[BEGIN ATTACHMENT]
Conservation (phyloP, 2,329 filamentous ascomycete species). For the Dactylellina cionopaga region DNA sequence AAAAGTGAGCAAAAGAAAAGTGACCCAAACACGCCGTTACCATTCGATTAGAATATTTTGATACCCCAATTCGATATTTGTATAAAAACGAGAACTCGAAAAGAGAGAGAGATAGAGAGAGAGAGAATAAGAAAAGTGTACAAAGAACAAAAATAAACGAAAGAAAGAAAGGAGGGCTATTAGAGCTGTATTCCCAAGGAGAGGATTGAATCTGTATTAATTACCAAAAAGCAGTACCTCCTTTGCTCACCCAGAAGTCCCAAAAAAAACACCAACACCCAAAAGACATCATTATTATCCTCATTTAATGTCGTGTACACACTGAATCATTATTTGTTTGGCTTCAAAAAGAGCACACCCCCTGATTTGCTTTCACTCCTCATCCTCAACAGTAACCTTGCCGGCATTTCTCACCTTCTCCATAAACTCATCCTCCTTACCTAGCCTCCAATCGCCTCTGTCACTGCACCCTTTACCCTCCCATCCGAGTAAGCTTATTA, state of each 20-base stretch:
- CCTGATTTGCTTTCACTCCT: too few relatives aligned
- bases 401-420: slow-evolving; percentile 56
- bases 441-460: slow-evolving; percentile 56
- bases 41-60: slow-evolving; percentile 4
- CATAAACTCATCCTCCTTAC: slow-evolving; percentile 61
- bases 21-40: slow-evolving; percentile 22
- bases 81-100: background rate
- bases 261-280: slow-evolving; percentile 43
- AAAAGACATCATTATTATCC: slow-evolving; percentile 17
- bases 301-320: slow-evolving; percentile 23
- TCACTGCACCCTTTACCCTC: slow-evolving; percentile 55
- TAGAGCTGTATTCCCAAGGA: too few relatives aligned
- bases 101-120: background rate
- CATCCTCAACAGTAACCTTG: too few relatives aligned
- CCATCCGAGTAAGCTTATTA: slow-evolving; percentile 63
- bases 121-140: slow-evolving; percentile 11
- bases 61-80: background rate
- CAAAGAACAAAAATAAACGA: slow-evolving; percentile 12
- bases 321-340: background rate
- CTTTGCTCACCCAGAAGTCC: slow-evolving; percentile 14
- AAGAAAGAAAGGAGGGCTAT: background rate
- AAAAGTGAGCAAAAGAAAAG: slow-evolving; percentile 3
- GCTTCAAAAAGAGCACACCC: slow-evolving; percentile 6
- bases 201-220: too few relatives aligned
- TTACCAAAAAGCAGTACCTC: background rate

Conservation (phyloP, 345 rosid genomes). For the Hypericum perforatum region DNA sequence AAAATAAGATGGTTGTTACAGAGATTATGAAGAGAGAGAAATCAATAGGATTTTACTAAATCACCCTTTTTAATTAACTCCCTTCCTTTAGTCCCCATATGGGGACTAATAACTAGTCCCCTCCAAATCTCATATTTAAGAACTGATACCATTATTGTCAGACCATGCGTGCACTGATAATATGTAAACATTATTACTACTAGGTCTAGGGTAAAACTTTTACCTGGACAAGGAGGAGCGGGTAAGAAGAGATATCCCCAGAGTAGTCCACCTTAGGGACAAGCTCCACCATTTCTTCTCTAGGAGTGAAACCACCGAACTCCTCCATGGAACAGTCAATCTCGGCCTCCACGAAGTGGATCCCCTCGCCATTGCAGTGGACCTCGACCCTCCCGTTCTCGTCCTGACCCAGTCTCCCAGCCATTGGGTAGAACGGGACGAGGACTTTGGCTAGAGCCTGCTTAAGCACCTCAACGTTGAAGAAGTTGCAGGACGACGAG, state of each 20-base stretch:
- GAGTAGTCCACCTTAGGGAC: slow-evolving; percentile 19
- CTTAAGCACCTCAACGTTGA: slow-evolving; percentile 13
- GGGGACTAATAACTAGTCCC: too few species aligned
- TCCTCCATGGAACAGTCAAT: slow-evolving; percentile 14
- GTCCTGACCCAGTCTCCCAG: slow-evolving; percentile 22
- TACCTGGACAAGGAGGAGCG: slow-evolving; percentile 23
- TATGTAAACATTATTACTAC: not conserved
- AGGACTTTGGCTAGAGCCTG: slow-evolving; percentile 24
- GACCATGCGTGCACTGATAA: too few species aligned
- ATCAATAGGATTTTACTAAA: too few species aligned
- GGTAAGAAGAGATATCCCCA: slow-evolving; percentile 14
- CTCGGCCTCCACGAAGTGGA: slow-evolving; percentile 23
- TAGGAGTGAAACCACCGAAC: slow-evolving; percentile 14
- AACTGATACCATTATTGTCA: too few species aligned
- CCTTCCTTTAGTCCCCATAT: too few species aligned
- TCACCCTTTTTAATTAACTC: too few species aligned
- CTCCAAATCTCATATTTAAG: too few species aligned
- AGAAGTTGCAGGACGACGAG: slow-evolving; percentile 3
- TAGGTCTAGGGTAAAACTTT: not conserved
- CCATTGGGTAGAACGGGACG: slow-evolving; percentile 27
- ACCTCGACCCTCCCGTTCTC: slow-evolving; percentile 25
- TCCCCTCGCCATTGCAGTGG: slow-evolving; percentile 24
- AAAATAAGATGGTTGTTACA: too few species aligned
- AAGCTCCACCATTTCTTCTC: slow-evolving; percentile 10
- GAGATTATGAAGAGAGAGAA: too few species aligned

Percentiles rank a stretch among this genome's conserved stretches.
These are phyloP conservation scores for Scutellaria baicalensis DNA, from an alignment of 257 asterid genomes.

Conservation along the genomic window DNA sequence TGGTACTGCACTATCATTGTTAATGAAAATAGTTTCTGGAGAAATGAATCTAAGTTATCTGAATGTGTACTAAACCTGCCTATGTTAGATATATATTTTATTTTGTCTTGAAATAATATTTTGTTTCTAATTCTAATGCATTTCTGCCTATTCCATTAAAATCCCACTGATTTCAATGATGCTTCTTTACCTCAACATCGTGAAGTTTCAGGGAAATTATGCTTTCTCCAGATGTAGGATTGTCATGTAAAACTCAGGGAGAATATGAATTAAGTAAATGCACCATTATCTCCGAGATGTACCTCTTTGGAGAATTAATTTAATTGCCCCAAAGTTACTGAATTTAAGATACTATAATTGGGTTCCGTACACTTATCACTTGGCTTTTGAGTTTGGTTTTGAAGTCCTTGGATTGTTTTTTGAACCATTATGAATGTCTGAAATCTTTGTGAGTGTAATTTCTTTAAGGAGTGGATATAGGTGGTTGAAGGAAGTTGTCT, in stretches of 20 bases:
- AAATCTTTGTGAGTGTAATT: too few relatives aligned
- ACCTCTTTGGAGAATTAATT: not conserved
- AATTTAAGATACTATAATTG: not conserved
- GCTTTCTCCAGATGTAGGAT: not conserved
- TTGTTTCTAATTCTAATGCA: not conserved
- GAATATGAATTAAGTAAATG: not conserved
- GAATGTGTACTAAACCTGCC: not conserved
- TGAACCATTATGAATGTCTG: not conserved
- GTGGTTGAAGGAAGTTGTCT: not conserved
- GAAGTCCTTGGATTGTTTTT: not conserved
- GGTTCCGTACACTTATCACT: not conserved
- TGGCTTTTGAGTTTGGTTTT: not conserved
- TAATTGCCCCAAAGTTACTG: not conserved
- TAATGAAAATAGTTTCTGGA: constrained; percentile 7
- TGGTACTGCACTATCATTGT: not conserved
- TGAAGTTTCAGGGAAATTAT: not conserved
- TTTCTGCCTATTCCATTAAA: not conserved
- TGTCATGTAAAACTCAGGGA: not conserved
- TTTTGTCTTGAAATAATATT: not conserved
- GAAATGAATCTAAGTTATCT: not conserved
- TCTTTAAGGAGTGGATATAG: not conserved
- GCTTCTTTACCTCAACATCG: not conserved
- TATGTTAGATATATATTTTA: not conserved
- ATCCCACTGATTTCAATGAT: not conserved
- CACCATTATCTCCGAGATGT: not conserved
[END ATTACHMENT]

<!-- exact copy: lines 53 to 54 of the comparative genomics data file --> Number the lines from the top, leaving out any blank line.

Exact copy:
Percentiles rank a stretch among this genome's conserved stretches.
These are phyloP conservation scores for Scutellaria baicalensis DNA, from an alignment of 257 asterid genomes.